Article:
Increasing the number of pulses per revolution will improve the encoder’s resolution. For example, 360 pulses per revolution yields a resolution of 1 degree. By counting the number of pulses produced, the controller may calculate how far the nacelle has yawed.

A single track encoder may measure distance traveled, but not the direction of travel. To determine direction, a second light source and detector track is added to the encoder. The second track is offset from the first track as shown. By monitoring which sensor turns on first, the controller can determine if the yaw is clockwise or counterclockwise.

In this example, if the nacelle yaws clockwise, pulse B will turn on before pulse A. If the nacelle yaws counterclockwise, pulse A will turn on before pulse B. Encoders with two tracks are called quadrature encoders because they produce four times the resolution of an encoder with a single track and the same number of pulses per revolution.

If desired, a third track with a single pulse, called track Z, may be added. This track may be used to produce one pulse for each complete revolution of the encoder wheel. The Z track is often used to reset pulse counters each revolution.

In use, the encoder disk is turned by a gear that meshes with the yaw ring teeth as shown. Since the encoder disk will rotate many times for each complete rotation of the nacelle, the controller will be able to determine the nacelle’s position with a high degree of accuracy.

Some yaw position sensors combine encoders with limit switches to detect nacelle rotation, and also alert the controller of cable twist problems

A limit switch is a mechanical switch that is actuated by physical contact with a target, such as a cam or other moving object.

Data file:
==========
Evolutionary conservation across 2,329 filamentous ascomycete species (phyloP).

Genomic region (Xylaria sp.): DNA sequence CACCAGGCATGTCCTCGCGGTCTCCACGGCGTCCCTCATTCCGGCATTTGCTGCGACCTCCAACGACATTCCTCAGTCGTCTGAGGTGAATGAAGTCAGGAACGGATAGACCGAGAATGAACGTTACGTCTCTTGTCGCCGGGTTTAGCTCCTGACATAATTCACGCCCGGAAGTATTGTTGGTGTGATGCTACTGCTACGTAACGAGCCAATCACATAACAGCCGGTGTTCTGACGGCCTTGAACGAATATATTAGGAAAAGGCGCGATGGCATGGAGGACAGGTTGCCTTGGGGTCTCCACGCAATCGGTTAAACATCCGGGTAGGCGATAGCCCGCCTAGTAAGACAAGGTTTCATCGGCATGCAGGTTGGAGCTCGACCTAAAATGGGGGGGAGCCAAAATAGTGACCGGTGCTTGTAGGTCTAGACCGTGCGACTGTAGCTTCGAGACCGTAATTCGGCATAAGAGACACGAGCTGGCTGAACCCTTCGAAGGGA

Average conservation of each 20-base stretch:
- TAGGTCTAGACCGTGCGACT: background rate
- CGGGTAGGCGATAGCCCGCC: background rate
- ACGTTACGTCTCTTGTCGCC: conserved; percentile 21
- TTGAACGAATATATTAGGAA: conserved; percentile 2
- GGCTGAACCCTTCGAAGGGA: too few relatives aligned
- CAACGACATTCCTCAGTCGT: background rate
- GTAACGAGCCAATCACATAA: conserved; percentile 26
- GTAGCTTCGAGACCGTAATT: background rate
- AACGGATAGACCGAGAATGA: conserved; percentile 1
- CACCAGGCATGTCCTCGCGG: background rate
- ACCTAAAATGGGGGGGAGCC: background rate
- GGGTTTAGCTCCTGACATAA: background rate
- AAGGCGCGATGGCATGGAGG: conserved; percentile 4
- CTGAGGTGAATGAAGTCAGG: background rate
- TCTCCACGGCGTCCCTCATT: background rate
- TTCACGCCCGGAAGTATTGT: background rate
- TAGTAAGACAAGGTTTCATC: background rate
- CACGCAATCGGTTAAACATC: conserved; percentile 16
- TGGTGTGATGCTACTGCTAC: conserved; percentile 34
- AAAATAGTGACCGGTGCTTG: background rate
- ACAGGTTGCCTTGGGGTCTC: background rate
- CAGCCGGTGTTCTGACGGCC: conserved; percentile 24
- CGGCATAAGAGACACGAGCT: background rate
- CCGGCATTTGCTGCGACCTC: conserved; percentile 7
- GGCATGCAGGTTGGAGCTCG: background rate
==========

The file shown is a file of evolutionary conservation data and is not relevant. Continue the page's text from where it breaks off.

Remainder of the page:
In the yaw position sensor, the same gear that rotates the encoder shaft also rotates a set of internal gears to turn the cams that activate the limit switches. Gear ratios of 150:1 are typical of yaw position limit switch mechanisms.

Limit switches may be connected to any voltage, AC or DC. They do not consume any power, and they are easy to install and adjust. Most limit switches have both normally open and normally closed contacts available.

Proximity sensors, sometimes called prox sensors, are also used in wind turbine yaw control applications. They detect metallic targets like hydraulic cylinders, gear teeth, cams or other moving metal equipment

Inductive prox sensors are designed to emit an oscillating magnetic field. When a metallic target enters the field, the target absorbs some of the field energy, and the oscillations stop. This action triggers a switching circuit connected to the controller. Thus, when a target is sensed, the controller receives a signal that the target is in place.

Prox sensors are often used in place of limit switches because they are solid state, switch faster than a mechanical limit switch, and do not need to physically touch the target. Because there are no mechanical contacts, they do not wear out or cause sparking. However, the target must come within a few millimeters of the sensor face to be detected.

Unlike a limit switch that can be wired to any voltage level or type, a prox sensor must be connected only to a voltage type and level that match its requirements

There are prox switches made specifically for AC voltages, or different DC polarities, but they are not interchangeable.

In all cases, the manufacturer’s manuals should be consulted to determine how to select, install, align, and calibrate nacelle yaw position sensors.